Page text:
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Renewable Heating and Cooling: the Next Efficiency Frontier

Renewable Heating and Cooling: the Next Efficiency Frontier

Clean energy technologies often face several barriers to adoption, both from market conditions and consumer behavior. Renewable thermal technologies (RTTs) used for heating and cooling, such as air- and ground-source heat pumps (ASHP and GSHP, respectively) and solar hot water (SHW) systems are no exception. A field study conducted at Yale found that the biggest barriers to RTT deployment are high upfront costs, lack of customer and installer awareness and trust, and nascent business models. Unlike solar photovoltaic (PV) systems, which are visible installations and can generate positive cash flows, RTTs are out of sight and typically only generate cash savings. On the brighter side, RTTs can utilize many of the same financing products used for energy efficiency (EE). A 2016 study from Lawrence Berkeley National Laboratory illustrates the variety of financing options available to consumers for installing EE technologies; the diagram below shows options specifically relevant for RTTs. Personal credit is among the most popular choices today, but specialized options that leverage the unique financing and marketing capabilities of organizations like the Connecticut Green Bank can deliver more favorable rates and terms to consumers.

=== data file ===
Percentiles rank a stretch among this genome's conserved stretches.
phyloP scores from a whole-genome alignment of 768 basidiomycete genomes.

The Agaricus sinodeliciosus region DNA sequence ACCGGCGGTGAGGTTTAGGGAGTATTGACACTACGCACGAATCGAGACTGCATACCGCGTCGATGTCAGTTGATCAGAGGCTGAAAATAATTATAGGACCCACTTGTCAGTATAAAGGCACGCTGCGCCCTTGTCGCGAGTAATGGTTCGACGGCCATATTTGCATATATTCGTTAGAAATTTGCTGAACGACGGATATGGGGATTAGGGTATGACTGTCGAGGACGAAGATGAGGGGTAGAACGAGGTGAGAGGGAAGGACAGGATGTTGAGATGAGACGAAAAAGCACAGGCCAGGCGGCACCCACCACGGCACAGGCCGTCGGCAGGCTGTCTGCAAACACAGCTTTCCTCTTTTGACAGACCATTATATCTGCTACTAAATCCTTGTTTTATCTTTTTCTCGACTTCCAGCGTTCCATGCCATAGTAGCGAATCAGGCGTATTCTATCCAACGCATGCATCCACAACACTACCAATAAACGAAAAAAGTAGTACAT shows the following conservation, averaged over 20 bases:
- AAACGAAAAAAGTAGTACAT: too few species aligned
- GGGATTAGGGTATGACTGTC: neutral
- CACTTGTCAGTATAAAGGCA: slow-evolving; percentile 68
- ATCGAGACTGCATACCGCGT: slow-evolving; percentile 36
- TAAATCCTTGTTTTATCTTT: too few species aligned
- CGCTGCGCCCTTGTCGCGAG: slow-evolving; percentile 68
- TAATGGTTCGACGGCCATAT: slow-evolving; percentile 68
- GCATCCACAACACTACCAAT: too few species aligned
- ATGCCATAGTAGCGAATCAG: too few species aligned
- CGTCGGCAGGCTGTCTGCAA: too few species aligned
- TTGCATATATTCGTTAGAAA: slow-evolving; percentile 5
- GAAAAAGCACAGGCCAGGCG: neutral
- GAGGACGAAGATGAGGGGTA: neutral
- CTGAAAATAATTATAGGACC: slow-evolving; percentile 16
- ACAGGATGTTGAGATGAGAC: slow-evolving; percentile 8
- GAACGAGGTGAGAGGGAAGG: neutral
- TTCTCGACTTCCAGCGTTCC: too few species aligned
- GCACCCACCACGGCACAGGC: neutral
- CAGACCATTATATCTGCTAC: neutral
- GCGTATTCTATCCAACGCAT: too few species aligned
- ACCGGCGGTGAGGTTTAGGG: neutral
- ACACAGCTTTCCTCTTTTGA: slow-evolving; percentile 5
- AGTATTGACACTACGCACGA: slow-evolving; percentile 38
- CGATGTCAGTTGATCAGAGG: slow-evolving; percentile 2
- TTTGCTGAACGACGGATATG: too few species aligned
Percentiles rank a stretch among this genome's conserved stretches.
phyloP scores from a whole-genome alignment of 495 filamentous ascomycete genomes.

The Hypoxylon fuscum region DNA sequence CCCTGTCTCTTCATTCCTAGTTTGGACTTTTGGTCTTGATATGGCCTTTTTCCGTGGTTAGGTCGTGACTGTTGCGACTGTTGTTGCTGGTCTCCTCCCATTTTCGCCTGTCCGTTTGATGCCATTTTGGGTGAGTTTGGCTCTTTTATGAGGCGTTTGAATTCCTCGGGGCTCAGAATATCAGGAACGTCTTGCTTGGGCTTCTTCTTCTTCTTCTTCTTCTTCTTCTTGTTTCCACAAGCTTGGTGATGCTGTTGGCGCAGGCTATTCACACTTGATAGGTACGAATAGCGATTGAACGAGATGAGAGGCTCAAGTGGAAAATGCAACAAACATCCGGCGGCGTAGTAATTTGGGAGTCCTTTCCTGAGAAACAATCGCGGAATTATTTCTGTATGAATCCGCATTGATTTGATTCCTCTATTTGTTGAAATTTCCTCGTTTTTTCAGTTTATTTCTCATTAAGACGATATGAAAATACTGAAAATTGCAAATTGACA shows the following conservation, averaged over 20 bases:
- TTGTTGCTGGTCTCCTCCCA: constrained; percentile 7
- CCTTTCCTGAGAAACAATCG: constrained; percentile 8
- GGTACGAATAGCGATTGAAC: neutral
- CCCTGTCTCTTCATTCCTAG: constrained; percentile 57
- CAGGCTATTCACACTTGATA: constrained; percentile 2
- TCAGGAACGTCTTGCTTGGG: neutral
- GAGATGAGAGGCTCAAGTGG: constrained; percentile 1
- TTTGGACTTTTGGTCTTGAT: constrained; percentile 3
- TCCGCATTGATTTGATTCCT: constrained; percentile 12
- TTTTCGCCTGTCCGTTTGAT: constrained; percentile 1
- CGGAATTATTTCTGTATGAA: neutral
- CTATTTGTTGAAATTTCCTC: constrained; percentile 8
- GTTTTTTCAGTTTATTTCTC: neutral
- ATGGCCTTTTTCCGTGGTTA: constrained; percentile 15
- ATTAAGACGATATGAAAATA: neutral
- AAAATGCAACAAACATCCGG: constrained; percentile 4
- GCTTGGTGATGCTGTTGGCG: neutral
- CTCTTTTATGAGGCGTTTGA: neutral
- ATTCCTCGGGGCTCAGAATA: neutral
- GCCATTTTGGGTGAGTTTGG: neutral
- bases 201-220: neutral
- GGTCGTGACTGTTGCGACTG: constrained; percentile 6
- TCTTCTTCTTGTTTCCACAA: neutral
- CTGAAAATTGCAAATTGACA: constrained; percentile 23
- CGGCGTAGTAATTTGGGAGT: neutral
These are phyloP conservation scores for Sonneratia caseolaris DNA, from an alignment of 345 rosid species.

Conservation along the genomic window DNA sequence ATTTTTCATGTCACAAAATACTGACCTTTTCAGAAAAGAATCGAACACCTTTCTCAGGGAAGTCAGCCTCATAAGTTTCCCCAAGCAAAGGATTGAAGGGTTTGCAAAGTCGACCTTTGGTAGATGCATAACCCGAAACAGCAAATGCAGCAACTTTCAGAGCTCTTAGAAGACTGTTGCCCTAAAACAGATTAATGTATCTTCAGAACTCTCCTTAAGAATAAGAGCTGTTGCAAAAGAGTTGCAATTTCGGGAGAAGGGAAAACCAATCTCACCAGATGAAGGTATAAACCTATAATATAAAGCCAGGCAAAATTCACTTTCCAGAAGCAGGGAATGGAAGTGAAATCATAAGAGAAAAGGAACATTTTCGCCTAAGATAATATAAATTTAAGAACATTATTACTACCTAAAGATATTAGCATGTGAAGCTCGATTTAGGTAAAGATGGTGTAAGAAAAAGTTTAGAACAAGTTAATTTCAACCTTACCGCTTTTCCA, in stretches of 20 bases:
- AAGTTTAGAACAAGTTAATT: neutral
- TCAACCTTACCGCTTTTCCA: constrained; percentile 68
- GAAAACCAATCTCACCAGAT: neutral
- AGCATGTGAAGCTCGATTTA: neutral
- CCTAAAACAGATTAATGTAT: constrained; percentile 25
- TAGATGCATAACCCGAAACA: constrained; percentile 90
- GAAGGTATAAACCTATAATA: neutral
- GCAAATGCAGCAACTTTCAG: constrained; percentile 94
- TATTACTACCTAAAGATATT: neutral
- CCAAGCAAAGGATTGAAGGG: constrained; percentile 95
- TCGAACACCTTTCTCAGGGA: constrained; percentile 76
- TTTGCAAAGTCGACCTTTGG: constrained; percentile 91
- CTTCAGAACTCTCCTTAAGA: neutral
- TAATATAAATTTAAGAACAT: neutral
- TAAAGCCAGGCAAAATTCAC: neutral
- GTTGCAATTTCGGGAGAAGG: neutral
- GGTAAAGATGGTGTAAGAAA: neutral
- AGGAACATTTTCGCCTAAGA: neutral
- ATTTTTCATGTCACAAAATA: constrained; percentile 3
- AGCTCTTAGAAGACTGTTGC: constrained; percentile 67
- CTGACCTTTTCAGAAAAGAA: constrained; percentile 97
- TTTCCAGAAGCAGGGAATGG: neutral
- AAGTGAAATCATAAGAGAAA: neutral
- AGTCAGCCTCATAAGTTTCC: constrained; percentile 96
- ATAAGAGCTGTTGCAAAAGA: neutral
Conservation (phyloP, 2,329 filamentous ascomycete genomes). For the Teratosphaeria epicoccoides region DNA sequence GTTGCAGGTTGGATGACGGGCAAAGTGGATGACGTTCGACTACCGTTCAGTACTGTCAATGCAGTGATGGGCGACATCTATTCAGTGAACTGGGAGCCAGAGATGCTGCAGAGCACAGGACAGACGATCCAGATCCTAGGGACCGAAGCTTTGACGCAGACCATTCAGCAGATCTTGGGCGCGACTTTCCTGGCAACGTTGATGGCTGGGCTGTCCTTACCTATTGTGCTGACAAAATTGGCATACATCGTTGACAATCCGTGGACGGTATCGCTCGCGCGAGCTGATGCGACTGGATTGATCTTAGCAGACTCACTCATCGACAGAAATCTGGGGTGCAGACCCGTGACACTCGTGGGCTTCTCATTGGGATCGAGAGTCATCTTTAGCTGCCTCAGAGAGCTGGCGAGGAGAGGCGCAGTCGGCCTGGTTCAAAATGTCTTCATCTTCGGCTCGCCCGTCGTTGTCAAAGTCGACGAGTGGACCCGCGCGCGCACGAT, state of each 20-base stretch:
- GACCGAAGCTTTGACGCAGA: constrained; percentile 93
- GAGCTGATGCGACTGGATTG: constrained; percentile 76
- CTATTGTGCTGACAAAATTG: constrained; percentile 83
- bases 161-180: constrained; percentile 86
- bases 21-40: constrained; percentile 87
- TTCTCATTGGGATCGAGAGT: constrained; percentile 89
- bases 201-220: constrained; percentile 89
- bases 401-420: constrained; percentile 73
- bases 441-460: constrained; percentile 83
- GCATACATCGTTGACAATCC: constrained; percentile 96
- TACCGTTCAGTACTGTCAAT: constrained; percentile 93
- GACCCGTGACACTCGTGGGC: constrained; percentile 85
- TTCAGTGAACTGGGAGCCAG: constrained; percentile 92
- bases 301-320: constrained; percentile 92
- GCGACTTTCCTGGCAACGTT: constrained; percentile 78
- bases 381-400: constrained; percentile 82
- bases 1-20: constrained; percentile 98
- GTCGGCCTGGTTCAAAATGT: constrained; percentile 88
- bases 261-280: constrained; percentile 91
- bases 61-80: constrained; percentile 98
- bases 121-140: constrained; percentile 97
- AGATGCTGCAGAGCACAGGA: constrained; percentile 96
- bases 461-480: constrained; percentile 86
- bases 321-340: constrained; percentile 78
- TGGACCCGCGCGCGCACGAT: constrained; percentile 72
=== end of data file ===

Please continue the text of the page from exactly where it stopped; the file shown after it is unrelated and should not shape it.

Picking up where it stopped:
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Source: Leventis, G., Fadrhonc, E. M., Kramer, C., Goldman, C., 2016. Current Practices in Efficiency Financing: An Overview for State and Local Governments. LBNL-1006406

These financing products can address market and behavioral failures, build marketing momentum, and unlock savings. The choice about which products to use should match the specific market or behavioral failure. For example, a group-purchase discount and information campaign for RTTs will not necessarily help renters living in an apartment; on-bill financing where the payments are transferred to the next tenant, however, could.

Group purchasing campaigns

Building on the success of “solarize” campaigns in the residential solar market, “thermalize” campaigns for RTTs aim to tackle market and behavioral failures in a similar way. Published literature on behavioral failures finds that consumers have unreasonably high discount rates (25-36%) when evaluating EE investments, meaning that people value a dollar saved tomorrow disproportionately less than a dollar saved today .[1] (This is unreasonable because it indicates that even with zero-interest loans, people may still hesitate to install RTTs even when the costs are lower than for incumbent alternatives.) Group purchasing campaigns, in which discounts increase as more people sign up, offer multiple solutions to customer inertia. Participants can educate one another about the benefits of the technology in question, negotiate a volume discount with installers, and encourage new entrants, eventually scaling up the market. Solarize campaigns from Portland to Houston have taken the country by storm. “Thermalize” is next.